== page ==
To that end, everyone needs to be unified and committed. The clearest way that comes through is in practice. Osaer, along with goalie coaches from all levels, helped design age-appropriate drills that coaches can run with their goalies during team practices at all levels of the American Development Model.
“For example, if you’re going to start a small-area game in the corner, why not have the goalie start on the post, push out to the top of crease have the coach shoot low for the goalie to make a save and control the rebound to the corner,” Osaer said. “Then the goalie is getting a quality rep, and the players are reacting off a rebound, which is game-like as well.”
There are multiple benefits, he adds.
“Once hockey coaches see how they can implement goaltending into each drill, it starts to come naturally,” Osaer said. “Then they want to design drills and show off their creativity.”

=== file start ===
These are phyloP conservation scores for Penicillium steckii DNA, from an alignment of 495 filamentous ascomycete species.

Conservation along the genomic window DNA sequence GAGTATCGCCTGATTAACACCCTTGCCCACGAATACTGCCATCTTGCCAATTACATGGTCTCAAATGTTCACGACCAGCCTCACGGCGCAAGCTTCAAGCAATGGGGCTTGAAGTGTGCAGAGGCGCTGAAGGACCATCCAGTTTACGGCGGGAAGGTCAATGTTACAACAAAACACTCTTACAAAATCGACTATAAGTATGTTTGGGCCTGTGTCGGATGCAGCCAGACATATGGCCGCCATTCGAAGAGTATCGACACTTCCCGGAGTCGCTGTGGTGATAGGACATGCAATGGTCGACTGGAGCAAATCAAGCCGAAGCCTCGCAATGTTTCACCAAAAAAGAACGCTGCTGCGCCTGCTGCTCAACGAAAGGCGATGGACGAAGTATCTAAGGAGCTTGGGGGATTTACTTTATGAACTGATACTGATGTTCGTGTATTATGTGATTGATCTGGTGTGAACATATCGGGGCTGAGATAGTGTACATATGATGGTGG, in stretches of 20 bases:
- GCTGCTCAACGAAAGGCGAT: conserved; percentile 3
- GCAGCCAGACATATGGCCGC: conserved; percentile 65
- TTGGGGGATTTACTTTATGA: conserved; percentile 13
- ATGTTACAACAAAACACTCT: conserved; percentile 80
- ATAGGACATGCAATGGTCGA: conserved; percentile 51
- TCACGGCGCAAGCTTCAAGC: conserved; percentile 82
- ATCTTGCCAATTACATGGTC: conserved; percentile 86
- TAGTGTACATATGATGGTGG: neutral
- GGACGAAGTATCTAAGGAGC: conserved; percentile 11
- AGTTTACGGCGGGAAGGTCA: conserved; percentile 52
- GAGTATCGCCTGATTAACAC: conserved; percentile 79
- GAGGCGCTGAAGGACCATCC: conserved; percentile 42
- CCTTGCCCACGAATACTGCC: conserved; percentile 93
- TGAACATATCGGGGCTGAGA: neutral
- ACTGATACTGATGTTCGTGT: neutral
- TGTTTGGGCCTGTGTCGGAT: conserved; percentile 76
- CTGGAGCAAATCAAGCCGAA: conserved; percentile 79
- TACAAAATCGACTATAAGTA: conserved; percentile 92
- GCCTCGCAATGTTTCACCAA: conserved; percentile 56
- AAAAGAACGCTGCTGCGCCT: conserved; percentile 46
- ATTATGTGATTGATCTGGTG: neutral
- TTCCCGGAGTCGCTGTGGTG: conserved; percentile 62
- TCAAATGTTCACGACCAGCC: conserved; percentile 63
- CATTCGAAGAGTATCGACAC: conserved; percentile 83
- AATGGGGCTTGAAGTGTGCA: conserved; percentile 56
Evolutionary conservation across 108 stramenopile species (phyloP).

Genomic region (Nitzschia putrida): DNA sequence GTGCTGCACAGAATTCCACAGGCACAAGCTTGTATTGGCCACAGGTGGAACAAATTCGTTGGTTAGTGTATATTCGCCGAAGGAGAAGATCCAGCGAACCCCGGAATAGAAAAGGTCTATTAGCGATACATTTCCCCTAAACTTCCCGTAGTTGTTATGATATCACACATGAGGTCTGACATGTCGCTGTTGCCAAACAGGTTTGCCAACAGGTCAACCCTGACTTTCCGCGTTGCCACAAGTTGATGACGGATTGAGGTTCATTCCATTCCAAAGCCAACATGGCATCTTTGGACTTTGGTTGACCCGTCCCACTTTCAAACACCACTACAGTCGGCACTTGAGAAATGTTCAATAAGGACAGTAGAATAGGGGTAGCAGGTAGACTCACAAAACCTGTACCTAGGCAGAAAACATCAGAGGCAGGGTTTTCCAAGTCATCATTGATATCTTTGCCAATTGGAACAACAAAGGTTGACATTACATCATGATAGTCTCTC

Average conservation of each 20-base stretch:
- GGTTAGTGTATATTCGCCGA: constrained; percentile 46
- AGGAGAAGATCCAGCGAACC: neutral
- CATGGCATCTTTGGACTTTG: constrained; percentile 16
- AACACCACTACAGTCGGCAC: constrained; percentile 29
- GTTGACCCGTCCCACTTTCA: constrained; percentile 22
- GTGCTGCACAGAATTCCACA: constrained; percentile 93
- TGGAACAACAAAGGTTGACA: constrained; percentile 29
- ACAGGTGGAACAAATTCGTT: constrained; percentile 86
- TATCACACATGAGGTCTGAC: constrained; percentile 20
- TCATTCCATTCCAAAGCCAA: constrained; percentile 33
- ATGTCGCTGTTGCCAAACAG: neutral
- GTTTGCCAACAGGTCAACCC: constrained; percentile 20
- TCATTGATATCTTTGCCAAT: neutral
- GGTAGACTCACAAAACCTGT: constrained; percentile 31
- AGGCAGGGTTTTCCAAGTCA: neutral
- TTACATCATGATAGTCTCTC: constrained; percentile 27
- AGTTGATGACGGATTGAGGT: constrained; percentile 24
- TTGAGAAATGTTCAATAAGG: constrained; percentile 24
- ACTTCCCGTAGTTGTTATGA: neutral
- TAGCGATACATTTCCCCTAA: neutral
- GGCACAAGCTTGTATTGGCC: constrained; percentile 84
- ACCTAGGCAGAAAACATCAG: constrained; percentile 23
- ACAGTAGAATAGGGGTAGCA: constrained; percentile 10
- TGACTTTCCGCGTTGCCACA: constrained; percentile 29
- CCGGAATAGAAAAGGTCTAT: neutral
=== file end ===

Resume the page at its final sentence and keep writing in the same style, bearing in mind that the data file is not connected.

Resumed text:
Getting goalies more involved in practices also gives coaches a better understanding of their mindset and why they react certain ways to certain shots. It’s one thing to criticize or praise a goalie for allowing a goal or stopping a puck. Accountability means knowing why they did or didn’t do their job and working to develop them accordingly, Osaer says.
“We’re bridging the gaps through education and accountability. And we want our goalies to be accountable for what they do and their own practice habits. Without that, coaches can’t develop players,” Osaer said. “When everybody meets at the intersection, you’ll have success. If anyone is going in opposite direction, you won’t.”
The long-term goal of American youth goalie development is both lofty and specific: Osaer says by 2030, USA Hockey wants to see U.S. goalies playing at least 51 percent of all the available minutes in the NHL and National Women’s Hockey League (NWHL).
Short-term goals are harder to quantify but still easy to see.